Monitoring geological movement

by | May 1, 2019 | SBIC News

Survey Intelligence links EO with seismic data

Today most believe the credo: “the more data the better”.

The question is how to extract intelligence from vast data series and how to translate this into value. This is where Survey Intelligence comes in: the ESA BIC start-up helps its clients to visualize, identify and understand their data. The company was established in 2018 with the purpose of developing software and services to analyze time-series for the benefit of the energy sector.

Maud, one of the co-founders, clarifies that the statistical algorithms they have developed can basically be applied to any time-series. The possible applications are countless, ranging from analyzing heart beats to stock market prices. For the moment Survey Intelligence is limiting itself to the energy sector. It is a very exciting time to target this market: digital technologies and data analytics are transforming the oil and gas industry to get more efficient. But the major challenge is, of course, the transformation to renewable energy. Many of the knowledge and expertise used for conventional energy sources can help the transition into green energy.

From a qualitative to a quantitative assessment of seismic data

One of the services Survey Intelligence has developed for the energy sector is a tool to QC seismic data in a quantitative manner. Data gathered through seismic surveys allow geoscientists to visualize the subsurface of the earth and is one of the most essential components of successful oil & gas exploration and production.

Reda, Survey Intelligence’s geoscientist with more than 25 years’ experience in the oil & gas industry, explains that the qualitative assessment of seismic data is becoming more problematic as the amount of available data has grown exponentially. Survey Intelligence develops tools that automatically extract an understanding of the quality of seismic data and its possible applications. They do so in a quantifiable manner in order to make it visible to all, but also easy to reproduce and archive for the future.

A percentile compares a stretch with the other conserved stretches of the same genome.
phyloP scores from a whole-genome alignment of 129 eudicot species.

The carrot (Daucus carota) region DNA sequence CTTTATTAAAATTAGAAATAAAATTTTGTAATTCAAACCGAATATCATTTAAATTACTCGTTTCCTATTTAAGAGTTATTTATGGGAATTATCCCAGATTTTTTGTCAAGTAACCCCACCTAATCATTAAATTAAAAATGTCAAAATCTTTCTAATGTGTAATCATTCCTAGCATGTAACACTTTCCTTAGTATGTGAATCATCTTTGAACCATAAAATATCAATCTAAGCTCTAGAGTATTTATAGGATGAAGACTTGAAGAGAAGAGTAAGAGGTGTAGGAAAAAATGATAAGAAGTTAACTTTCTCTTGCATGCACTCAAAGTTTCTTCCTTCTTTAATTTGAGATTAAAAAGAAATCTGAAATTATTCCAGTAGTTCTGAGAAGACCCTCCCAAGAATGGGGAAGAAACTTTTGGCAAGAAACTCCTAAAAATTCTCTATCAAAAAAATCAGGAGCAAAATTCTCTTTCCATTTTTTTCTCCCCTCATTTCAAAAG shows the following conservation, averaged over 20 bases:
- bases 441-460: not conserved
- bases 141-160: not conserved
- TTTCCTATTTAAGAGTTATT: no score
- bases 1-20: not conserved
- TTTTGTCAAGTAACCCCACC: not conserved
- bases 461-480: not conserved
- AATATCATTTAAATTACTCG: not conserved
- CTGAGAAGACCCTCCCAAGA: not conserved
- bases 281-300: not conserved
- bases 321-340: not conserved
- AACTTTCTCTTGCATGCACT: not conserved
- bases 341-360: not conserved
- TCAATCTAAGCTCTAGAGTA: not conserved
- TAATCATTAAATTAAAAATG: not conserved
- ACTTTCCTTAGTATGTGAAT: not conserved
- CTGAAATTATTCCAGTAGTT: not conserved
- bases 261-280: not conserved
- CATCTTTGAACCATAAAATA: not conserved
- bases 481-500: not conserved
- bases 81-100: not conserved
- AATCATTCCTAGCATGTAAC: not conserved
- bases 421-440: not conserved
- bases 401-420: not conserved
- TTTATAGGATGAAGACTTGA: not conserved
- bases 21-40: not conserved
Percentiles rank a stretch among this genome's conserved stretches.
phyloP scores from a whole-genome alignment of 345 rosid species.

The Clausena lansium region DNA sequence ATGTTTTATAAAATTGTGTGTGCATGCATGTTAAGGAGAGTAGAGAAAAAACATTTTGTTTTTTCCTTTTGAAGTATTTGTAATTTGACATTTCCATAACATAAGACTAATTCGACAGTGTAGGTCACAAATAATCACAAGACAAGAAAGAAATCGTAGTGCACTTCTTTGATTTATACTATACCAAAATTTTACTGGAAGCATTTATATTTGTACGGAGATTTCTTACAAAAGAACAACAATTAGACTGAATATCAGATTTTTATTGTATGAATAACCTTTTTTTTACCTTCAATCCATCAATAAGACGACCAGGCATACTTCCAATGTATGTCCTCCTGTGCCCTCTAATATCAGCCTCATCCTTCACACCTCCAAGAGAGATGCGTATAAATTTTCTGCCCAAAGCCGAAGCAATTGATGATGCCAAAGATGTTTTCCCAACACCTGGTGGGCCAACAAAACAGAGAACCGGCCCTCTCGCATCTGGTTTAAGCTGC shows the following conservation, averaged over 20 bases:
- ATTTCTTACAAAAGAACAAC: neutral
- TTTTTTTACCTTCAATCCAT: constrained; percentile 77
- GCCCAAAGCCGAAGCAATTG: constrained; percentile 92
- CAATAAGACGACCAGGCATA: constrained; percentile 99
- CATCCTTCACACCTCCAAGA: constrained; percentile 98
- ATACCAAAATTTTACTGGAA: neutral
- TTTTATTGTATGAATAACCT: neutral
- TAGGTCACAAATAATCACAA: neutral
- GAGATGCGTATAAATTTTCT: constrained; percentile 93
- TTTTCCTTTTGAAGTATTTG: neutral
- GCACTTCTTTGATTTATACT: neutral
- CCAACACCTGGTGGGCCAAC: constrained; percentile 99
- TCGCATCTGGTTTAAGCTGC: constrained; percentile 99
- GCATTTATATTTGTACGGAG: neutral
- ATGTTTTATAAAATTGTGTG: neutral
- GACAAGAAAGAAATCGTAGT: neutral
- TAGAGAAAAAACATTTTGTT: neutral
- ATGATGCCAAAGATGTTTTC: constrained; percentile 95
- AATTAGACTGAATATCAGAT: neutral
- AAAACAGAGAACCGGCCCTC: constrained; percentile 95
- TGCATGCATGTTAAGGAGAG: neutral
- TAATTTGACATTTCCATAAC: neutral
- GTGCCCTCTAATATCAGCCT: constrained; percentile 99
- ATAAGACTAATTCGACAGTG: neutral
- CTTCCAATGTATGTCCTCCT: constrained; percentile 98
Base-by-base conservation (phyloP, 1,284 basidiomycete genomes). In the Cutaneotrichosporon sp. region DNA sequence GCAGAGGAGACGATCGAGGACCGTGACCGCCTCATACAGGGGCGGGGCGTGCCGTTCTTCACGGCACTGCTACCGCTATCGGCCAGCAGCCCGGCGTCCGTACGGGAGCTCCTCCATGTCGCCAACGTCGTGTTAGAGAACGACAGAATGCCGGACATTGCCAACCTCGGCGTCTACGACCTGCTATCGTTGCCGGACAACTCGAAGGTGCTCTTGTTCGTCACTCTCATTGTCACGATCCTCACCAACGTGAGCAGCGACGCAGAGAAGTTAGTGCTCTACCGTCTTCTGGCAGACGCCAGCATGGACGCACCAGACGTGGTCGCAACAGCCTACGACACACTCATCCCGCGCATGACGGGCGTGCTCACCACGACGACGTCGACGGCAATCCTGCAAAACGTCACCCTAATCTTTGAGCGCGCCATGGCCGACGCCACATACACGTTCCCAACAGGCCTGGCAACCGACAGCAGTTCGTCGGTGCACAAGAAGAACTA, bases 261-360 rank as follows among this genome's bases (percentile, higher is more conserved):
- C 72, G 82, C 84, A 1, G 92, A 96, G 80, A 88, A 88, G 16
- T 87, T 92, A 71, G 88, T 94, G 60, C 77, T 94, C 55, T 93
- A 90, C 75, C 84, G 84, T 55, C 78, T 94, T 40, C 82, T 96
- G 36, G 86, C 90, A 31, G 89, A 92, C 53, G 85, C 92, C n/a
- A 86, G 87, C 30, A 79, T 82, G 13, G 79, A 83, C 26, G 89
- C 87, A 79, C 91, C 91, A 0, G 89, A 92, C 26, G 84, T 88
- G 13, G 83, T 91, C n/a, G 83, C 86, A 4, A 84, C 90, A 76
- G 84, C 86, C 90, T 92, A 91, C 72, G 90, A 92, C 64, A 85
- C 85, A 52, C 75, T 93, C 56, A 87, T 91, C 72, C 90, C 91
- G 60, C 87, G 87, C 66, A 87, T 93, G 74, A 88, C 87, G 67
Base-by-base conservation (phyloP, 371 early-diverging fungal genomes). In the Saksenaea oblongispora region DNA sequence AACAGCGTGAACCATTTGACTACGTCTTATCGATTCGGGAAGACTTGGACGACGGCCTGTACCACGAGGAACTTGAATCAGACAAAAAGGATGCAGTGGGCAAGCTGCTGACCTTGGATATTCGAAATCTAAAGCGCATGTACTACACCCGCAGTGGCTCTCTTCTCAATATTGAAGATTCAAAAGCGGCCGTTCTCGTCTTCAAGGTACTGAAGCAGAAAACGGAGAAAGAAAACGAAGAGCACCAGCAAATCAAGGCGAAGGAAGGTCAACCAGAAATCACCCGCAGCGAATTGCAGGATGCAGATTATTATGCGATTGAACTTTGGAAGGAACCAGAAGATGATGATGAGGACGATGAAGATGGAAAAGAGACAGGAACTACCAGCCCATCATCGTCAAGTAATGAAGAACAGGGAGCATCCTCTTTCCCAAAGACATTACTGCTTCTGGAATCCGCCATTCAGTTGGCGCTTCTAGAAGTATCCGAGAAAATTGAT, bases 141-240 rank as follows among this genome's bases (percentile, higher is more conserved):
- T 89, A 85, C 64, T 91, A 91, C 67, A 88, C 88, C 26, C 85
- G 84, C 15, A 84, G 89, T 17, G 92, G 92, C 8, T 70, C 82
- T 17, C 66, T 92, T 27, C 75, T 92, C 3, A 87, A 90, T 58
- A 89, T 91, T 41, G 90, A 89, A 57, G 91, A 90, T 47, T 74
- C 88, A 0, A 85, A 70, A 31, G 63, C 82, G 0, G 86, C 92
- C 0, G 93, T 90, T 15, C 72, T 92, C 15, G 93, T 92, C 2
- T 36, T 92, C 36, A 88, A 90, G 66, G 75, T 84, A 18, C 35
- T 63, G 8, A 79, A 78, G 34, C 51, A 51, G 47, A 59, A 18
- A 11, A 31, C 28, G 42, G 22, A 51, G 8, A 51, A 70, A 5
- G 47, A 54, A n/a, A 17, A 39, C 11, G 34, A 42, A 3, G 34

Many potential applications

Survey Intelligence does not just limit itself to seismic data. Maud and Reda believe that there are many potential applications of earth observation data when using innovative geo-statistical methods for its interpretation. The current processing of InSAR data, for example, reveals the state of ground deformation but does not say anything about its cause. There is an assumption that the observed deformation is due to subsidence. However, subsidence is the result of complex phenomena that need to be differentiated. They also vary both in space and time and are the effect of several trigger mechanisms combined together.

In the energy sector information on ground deformation is used for monitoring reservoir integrity: not just hydrocarbon reservoirs, but also natural reservoirs for the purpose of geothermal energy and underground CO2 storage. This reservoir management is vital as errors can cause fatal accidents. The Survey Intelligence solution integrates remote sensing data with geological modeling to identify distinctive geological trigger mechanisms.

Maud and Reda are very excited to be part of the ESA BIC program. Since they started in January, they have discovered a lot of synergy between technologies used in the oil & gas and space industries and they foresee the vast potential for the integration of remote sensing data and geosciences. Survey Intelligence aims to become a major provider of data intelligence to an evolving energy sector within the next 5 years.

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